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Wednesday, October 7, 2009

London Mayor's Aid Runs Over Georgian Man: Will he keep his promise?

On August 27th, Tariel Ivanishvili and his friend Nikolaz Gwenitadze were about to cross the Batumi-Tbilisi highway to buy a pack of cigarettes in the village of Nakhshirgele, just outside Kutaisi when Kulveer Ranger, transportation aid to London Mayor Boris Johnson, hit Ivanishvili on a BMW motorcycle and sent him flying into the highway where two other motorcycles ran over him.
When the story hit the English papers, the accident occurred in Tbilisi and Ivanishvili had suffered a broken leg "but is not believed to be seriously injured," the Daily Mail wrote, while the BBC stated "The pedestrian is thought to have suffered a broken leg." I remember the headlines in Mid-September: "Boris Johnson's Aid Held by Georgian Police."

The truth, however, is a bit different.

Tariel Ivanishvili is not a market vendor, like the Evening Standard originally reported. He worked at the LTD Chiaturmagnum Georgia plant in Nakhshirgele, where he earned a whopping 270 lari ($160) a month. He suffered not one broken one leg, but two - the right femur was stripped of meat and skin to the bone, which was fractured in half, while the left leg, broken in two places, had snapped up behind his back. He also had his hip broken and skull fractured.

The most amazing thing, besides the fact that Tariel survived the accident, is that he has nothing bad to say about Ranger - no hard feelings whatsoever. We won't know for 11 months whether he will be able to walk; he spends his days and nights in bed where the slightest movements incite intense pain as he has 7 steel pins sticking out of one leg, freshly grafted skin and a recently implanted steel brace in his other leg, not to mention the hip pain.

"It was a total accident. Bad luck for both of us," he said.

Ranger suffered a few bruises when he dumped his bike after hitting Tariel. Today he is back at work. I'd call that good luck.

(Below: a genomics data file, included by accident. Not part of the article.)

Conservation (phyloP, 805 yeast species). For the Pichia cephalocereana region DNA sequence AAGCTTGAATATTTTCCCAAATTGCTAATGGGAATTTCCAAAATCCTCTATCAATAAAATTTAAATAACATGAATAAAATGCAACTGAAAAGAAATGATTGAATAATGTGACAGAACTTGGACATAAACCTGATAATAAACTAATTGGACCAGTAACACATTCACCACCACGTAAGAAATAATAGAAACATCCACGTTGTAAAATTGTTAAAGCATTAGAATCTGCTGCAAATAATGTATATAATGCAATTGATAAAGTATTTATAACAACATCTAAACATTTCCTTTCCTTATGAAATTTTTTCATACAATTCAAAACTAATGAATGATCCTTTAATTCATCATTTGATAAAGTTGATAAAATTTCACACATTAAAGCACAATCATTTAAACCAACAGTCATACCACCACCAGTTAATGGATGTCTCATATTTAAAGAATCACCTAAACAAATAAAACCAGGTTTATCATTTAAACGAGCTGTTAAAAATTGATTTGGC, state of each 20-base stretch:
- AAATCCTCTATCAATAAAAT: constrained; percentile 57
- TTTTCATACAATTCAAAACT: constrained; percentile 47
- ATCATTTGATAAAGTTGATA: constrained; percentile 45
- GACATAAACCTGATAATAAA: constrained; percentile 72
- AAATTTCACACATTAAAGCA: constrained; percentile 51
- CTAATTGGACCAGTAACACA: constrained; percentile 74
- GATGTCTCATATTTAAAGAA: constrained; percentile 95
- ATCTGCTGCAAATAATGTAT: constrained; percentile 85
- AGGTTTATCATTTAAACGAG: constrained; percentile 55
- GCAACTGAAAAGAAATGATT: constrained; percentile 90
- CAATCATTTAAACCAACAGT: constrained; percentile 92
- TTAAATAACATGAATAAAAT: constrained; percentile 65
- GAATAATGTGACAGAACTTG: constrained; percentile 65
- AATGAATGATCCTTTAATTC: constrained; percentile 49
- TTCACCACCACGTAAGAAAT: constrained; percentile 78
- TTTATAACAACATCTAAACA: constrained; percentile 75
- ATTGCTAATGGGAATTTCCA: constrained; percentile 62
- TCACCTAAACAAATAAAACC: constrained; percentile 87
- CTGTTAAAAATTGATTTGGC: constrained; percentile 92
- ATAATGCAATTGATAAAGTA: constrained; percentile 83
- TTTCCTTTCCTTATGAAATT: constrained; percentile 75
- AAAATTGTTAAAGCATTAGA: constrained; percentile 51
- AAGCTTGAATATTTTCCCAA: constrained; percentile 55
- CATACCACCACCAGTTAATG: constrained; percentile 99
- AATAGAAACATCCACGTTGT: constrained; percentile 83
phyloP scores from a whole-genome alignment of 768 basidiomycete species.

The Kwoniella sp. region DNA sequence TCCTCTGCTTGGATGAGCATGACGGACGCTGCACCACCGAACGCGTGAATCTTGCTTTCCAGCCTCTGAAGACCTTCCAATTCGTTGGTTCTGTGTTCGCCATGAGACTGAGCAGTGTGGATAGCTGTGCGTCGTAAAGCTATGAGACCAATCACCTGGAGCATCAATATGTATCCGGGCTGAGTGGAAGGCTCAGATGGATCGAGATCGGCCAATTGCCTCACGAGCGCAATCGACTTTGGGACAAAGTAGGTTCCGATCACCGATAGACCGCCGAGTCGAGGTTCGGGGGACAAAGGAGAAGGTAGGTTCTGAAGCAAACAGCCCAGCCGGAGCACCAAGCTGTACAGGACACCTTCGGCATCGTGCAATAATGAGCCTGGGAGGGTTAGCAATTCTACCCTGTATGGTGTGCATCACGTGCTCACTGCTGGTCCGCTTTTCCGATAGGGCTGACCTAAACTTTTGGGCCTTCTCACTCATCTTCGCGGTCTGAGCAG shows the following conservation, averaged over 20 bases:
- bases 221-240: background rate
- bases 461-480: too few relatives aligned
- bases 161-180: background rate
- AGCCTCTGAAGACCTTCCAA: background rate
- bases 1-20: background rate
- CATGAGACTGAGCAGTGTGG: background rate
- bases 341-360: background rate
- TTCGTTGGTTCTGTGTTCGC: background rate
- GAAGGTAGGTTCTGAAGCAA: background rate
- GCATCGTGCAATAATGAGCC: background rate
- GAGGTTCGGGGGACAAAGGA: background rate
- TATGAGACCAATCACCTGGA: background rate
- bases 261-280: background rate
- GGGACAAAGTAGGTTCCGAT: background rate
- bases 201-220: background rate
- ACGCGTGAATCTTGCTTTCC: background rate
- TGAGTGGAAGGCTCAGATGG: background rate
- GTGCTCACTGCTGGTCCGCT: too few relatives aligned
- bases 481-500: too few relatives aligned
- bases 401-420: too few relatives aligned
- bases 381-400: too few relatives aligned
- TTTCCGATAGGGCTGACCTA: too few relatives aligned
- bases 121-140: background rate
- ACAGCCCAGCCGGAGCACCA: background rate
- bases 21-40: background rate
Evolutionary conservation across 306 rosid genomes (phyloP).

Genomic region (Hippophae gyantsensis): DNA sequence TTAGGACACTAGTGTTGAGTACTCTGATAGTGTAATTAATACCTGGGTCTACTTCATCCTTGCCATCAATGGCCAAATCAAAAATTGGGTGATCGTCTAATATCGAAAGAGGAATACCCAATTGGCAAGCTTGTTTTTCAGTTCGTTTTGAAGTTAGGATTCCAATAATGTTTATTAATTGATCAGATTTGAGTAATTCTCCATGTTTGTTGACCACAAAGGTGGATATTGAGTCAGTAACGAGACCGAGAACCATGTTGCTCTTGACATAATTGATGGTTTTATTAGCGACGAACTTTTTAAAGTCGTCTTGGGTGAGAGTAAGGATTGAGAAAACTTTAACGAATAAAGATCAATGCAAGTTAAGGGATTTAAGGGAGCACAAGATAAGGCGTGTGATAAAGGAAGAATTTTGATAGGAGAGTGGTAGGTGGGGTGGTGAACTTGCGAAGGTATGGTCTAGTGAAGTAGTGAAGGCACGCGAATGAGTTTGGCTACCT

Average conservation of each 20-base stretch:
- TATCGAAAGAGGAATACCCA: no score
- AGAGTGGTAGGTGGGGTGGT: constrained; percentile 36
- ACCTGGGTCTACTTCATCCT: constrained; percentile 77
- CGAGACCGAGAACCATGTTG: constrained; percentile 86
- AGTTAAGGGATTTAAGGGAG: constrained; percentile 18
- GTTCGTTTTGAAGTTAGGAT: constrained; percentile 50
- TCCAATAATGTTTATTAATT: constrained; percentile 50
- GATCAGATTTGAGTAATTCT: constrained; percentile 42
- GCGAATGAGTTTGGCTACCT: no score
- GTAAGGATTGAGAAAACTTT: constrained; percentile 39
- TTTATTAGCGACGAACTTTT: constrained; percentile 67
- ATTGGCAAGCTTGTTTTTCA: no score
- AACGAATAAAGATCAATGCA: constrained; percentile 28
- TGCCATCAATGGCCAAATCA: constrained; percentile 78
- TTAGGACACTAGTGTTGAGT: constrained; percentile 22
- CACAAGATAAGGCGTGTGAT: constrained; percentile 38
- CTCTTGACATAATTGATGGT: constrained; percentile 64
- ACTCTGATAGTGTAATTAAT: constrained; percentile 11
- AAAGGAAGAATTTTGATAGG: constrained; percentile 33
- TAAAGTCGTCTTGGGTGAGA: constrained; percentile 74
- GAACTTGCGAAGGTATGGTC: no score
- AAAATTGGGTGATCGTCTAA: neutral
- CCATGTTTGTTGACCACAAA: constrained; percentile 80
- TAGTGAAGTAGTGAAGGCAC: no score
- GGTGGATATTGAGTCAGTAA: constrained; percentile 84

Tariel has no idea how he is going to support his family and get his two young daughters (5 & 9) through school. Like the vast majority of families in Georgia, the Ivanishvili's have no insurance.

To his credit, Ranger visited Ivanishvili twice after the accident and according to the family, promised to pay for all medical expenses, including rehabilitation and compensation for the loss of work. Then he suddenly disappeared.

It was Bagrationi Sparkling Wines, sponsor of the charity rally Ranger was taking part in that actually picked up the bill for the first operation of 17,000 lari ($10,200). They didn't have to do it as nobody was held liable for the accident. The family lawyer says they have committed to covering the rest of the costs, but there is no legal document binding them to the agreement. Furthermore, nobody has mentioned compensation for the loss of work.

The Ivanishvili family maintain Mr. Ranger is "a very nice man," although they haven't heard from him since his abrupt departure and don't know if he will live up to his gentleman's promise to help the family out.

The Ivanishvili's aren't making a big deal out of the accident for fear they will appear like knavish fortune seekers. "We don't want a scandal," they said. When I interviewed them for a story they made it very clear they didn't want me to smear Ranger's name. I hoped though, that the story might trigger the Englishman's memory.

Could Ranger be a louse? According to the BBC story, Ranger said of the accident: "To be honest, it was an interesting experience. Not one you would want to repeat, but it added to the adventure... To be honest, what was just as alarming was an earthquake one night. 6.6 on the Richter scale."

My story for the London Evening Standard is HERE.

1 comments:

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